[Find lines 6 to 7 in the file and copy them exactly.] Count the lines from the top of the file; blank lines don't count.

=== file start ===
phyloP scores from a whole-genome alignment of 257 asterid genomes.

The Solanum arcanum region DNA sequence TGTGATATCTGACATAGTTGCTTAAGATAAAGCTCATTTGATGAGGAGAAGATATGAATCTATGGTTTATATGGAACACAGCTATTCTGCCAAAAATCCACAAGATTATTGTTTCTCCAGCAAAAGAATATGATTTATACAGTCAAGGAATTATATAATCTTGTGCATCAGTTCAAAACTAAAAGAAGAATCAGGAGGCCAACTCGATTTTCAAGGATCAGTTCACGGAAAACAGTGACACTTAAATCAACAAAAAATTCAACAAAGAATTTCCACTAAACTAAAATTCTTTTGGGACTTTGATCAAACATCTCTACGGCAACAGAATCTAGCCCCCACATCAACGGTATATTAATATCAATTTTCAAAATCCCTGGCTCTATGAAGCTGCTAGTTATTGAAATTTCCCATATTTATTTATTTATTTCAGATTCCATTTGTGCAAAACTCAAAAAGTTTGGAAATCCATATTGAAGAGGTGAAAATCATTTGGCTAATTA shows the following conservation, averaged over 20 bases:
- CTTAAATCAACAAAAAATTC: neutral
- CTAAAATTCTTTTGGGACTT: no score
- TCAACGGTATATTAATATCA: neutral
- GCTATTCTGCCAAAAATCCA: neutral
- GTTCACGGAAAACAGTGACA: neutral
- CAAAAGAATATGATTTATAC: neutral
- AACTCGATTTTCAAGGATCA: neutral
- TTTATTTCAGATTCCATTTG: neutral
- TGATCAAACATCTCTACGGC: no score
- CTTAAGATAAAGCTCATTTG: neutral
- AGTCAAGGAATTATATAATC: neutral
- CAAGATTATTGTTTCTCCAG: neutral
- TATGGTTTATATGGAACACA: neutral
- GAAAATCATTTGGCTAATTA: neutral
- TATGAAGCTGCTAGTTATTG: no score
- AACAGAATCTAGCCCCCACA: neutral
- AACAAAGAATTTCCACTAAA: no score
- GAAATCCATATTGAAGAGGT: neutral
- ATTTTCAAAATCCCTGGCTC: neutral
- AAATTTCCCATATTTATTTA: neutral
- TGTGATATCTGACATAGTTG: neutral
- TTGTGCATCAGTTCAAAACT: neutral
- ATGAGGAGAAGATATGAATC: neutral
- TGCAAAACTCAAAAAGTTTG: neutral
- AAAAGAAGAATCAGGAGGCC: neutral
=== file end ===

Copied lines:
- GCTATTCTGCCAAAAATCCA: neutral
- GTTCACGGAAAACAGTGACA: neutral